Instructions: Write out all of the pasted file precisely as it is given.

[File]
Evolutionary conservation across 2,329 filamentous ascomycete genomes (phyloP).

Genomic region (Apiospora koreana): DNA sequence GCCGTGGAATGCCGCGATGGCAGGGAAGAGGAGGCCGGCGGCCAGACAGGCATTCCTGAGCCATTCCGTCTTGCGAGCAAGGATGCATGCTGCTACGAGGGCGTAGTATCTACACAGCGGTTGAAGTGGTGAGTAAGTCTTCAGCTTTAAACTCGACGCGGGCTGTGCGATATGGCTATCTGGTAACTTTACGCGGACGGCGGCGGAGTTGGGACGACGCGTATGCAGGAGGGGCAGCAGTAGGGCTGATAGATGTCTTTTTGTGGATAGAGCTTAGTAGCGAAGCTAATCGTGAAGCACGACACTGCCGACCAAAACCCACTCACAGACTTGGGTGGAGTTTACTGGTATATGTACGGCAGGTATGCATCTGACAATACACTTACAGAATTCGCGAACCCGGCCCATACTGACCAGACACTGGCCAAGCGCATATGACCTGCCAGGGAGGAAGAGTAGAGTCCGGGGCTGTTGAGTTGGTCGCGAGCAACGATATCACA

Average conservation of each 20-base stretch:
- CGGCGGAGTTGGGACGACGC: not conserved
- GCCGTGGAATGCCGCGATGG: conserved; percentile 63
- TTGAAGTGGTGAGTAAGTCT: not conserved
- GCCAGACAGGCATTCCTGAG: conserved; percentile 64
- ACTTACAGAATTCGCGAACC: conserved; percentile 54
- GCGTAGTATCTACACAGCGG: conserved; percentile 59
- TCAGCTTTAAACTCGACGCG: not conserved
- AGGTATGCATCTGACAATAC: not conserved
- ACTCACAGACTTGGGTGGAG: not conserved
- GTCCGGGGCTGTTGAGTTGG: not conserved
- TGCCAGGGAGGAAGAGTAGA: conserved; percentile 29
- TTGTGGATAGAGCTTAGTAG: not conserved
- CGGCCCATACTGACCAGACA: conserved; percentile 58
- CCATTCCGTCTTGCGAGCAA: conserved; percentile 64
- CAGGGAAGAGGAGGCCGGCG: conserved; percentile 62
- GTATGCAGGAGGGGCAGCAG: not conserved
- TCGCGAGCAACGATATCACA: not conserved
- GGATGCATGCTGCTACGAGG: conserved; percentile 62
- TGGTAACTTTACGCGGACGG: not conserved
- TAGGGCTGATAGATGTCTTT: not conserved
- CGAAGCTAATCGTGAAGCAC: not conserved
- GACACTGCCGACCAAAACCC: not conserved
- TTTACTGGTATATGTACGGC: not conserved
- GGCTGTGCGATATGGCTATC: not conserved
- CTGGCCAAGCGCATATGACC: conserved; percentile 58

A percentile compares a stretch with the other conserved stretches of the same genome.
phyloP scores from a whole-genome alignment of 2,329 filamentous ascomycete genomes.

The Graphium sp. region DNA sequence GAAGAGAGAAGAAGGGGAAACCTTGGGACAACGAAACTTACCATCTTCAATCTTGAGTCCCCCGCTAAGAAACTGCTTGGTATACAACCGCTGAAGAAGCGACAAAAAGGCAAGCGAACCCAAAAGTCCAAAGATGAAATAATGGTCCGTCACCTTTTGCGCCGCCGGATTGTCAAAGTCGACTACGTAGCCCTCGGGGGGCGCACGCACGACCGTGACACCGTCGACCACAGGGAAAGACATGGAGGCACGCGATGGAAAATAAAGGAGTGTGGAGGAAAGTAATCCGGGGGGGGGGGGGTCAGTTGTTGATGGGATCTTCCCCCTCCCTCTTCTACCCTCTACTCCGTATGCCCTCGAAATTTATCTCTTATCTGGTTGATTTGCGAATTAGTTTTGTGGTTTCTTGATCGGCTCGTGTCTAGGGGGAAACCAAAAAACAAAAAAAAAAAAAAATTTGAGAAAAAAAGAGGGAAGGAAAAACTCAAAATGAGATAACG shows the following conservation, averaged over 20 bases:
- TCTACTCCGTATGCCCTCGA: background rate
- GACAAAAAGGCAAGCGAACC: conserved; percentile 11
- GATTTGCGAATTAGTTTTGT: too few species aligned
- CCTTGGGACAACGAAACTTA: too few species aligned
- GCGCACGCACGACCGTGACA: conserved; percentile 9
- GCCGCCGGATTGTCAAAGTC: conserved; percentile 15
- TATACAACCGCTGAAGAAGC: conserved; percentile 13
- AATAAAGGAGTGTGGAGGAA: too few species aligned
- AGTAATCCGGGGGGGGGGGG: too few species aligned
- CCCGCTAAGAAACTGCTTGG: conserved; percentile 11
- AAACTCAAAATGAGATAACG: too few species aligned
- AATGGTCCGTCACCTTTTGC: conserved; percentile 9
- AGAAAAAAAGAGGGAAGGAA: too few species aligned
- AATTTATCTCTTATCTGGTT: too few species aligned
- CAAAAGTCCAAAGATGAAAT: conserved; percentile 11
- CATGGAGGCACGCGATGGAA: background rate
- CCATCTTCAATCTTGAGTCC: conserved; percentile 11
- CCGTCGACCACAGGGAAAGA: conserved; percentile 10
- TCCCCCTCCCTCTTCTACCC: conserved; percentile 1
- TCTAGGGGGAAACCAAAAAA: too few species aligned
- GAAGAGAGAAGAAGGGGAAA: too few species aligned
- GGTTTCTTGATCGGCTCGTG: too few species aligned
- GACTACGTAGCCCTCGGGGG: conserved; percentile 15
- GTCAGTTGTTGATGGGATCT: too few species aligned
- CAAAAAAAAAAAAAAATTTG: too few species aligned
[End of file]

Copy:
Evolutionary conservation across 2,329 filamentous ascomycete genomes (phyloP).

Genomic region (Apiospora koreana): DNA sequence GCCGTGGAATGCCGCGATGGCAGGGAAGAGGAGGCCGGCGGCCAGACAGGCATTCCTGAGCCATTCCGTCTTGCGAGCAAGGATGCATGCTGCTACGAGGGCGTAGTATCTACACAGCGGTTGAAGTGGTGAGTAAGTCTTCAGCTTTAAACTCGACGCGGGCTGTGCGATATGGCTATCTGGTAACTTTACGCGGACGGCGGCGGAGTTGGGACGACGCGTATGCAGGAGGGGCAGCAGTAGGGCTGATAGATGTCTTTTTGTGGATAGAGCTTAGTAGCGAAGCTAATCGTGAAGCACGACACTGCCGACCAAAACCCACTCACAGACTTGGGTGGAGTTTACTGGTATATGTACGGCAGGTATGCATCTGACAATACACTTACAGAATTCGCGAACCCGGCCCATACTGACCAGACACTGGCCAAGCGCATATGACCTGCCAGGGAGGAAGAGTAGAGTCCGGGGCTGTTGAGTTGGTCGCGAGCAACGATATCACA

Average conservation of each 20-base stretch:
- CGGCGGAGTTGGGACGACGC: not conserved
- GCCGTGGAATGCCGCGATGG: conserved; percentile 63
- TTGAAGTGGTGAGTAAGTCT: not conserved
- GCCAGACAGGCATTCCTGAG: conserved; percentile 64
- ACTTACAGAATTCGCGAACC: conserved; percentile 54
- GCGTAGTATCTACACAGCGG: conserved; percentile 59
- TCAGCTTTAAACTCGACGCG: not conserved
- AGGTATGCATCTGACAATAC: not conserved
- ACTCACAGACTTGGGTGGAG: not conserved
- GTCCGGGGCTGTTGAGTTGG: not conserved
- TGCCAGGGAGGAAGAGTAGA: conserved; percentile 29
- TTGTGGATAGAGCTTAGTAG: not conserved
- CGGCCCATACTGACCAGACA: conserved; percentile 58
- CCATTCCGTCTTGCGAGCAA: conserved; percentile 64
- CAGGGAAGAGGAGGCCGGCG: conserved; percentile 62
- GTATGCAGGAGGGGCAGCAG: not conserved
- TCGCGAGCAACGATATCACA: not conserved
- GGATGCATGCTGCTACGAGG: conserved; percentile 62
- TGGTAACTTTACGCGGACGG: not conserved
- TAGGGCTGATAGATGTCTTT: not conserved
- CGAAGCTAATCGTGAAGCAC: not conserved
- GACACTGCCGACCAAAACCC: not conserved
- TTTACTGGTATATGTACGGC: not conserved
- GGCTGTGCGATATGGCTATC: not conserved
- CTGGCCAAGCGCATATGACC: conserved; percentile 58

A percentile compares a stretch with the other conserved stretches of the same genome.
phyloP scores from a whole-genome alignment of 2,329 filamentous ascomycete genomes.

The Graphium sp. region DNA sequence GAAGAGAGAAGAAGGGGAAACCTTGGGACAACGAAACTTACCATCTTCAATCTTGAGTCCCCCGCTAAGAAACTGCTTGGTATACAACCGCTGAAGAAGCGACAAAAAGGCAAGCGAACCCAAAAGTCCAAAGATGAAATAATGGTCCGTCACCTTTTGCGCCGCCGGATTGTCAAAGTCGACTACGTAGCCCTCGGGGGGCGCACGCACGACCGTGACACCGTCGACCACAGGGAAAGACATGGAGGCACGCGATGGAAAATAAAGGAGTGTGGAGGAAAGTAATCCGGGGGGGGGGGGGTCAGTTGTTGATGGGATCTTCCCCCTCCCTCTTCTACCCTCTACTCCGTATGCCCTCGAAATTTATCTCTTATCTGGTTGATTTGCGAATTAGTTTTGTGGTTTCTTGATCGGCTCGTGTCTAGGGGGAAACCAAAAAACAAAAAAAAAAAAAAATTTGAGAAAAAAAGAGGGAAGGAAAAACTCAAAATGAGATAACG shows the following conservation, averaged over 20 bases:
- TCTACTCCGTATGCCCTCGA: background rate
- GACAAAAAGGCAAGCGAACC: conserved; percentile 11
- GATTTGCGAATTAGTTTTGT: too few species aligned
- CCTTGGGACAACGAAACTTA: too few species aligned
- GCGCACGCACGACCGTGACA: conserved; percentile 9
- GCCGCCGGATTGTCAAAGTC: conserved; percentile 15
- TATACAACCGCTGAAGAAGC: conserved; percentile 13
- AATAAAGGAGTGTGGAGGAA: too few species aligned
- AGTAATCCGGGGGGGGGGGG: too few species aligned
- CCCGCTAAGAAACTGCTTGG: conserved; percentile 11
- AAACTCAAAATGAGATAACG: too few species aligned
- AATGGTCCGTCACCTTTTGC: conserved; percentile 9
- AGAAAAAAAGAGGGAAGGAA: too few species aligned
- AATTTATCTCTTATCTGGTT: too few species aligned
- CAAAAGTCCAAAGATGAAAT: conserved; percentile 11
- CATGGAGGCACGCGATGGAA: background rate
- CCATCTTCAATCTTGAGTCC: conserved; percentile 11
- CCGTCGACCACAGGGAAAGA: conserved; percentile 10
- TCCCCCTCCCTCTTCTACCC: conserved; percentile 1
- TCTAGGGGGAAACCAAAAAA: too few species aligned
- GAAGAGAGAAGAAGGGGAAA: too few species aligned
- GGTTTCTTGATCGGCTCGTG: too few species aligned
- GACTACGTAGCCCTCGGGGG: conserved; percentile 15
- GTCAGTTGTTGATGGGATCT: too few species aligned
- CAAAAAAAAAAAAAAATTTG: too few species aligned